Monday, 28 June 2010
Colour in moths is one of a string of questions I've raised in this blog, but yet to find answers to. The almost complete absence of blue, my favourite colour, is the main niggle, but I'm also interested to know why green is not more common, given its obvious assistance in camouflage. Last night brought a feast of green, however, partly because I put the trap near some oak trees. On cue, a little army of Green Oak Rollers turned up - this little chap on the right. They are called 'rollers' because their caterpillars roll up oak leaves to make a small home which they then eat before spinning a cocoon in the remains. What a convenient arrangement. Along with them was this Green Pug (left), where the colouring is subtle and comes and goes with changes in the angle of light. Soon we should be getting the rather similar July Highflyer which is very varied but often has a basic but shifting ground-colour of green and grey. One day I hope to find a moth very similar to the Oak Roller apart from a white fringe which gives it the lovely name of Cream-bordered Green Pea, but it is much rarer.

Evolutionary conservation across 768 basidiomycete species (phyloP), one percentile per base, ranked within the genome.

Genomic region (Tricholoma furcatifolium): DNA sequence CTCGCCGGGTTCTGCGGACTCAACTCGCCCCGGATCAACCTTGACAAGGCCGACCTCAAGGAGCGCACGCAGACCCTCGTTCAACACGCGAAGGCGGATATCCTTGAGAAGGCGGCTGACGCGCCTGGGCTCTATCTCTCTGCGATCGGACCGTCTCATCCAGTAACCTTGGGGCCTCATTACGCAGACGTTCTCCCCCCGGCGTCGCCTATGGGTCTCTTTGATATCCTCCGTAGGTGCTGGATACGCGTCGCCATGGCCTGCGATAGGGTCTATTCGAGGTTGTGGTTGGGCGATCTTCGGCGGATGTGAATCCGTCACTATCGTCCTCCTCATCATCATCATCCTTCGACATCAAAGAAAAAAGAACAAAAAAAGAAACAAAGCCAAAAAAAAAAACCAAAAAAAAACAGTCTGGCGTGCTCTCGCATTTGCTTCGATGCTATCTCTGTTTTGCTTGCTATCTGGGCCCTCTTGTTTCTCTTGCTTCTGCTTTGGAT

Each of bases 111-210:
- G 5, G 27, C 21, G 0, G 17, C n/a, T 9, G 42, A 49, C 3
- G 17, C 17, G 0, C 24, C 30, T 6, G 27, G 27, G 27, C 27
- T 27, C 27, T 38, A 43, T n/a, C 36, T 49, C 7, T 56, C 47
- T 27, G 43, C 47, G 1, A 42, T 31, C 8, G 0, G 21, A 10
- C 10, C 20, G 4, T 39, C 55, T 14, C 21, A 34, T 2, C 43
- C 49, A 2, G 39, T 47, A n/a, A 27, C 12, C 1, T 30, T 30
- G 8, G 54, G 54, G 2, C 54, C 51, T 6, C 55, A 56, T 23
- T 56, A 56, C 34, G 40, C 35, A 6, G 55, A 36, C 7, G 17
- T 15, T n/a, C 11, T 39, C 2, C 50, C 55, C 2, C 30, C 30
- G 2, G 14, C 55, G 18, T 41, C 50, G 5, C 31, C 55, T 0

Finally, here is the Green Silver-lines back again, a lovely moth and seen below from a different viewpoint, sporting an Amy Winehouse beehive.. The hairiness of moths is something which upsets some people, but surely this will win them over. Wouldn't you like to stroke it, or just give it a friendly pat. Look how hairy the eggbox is too, and I've never heard anyone say: "Yuck! An eggbox!" I like coloured hair, as sported more commonly these days by the bolder types of person. Human hair has an impressive spectrum but not impressive enough. Take blue...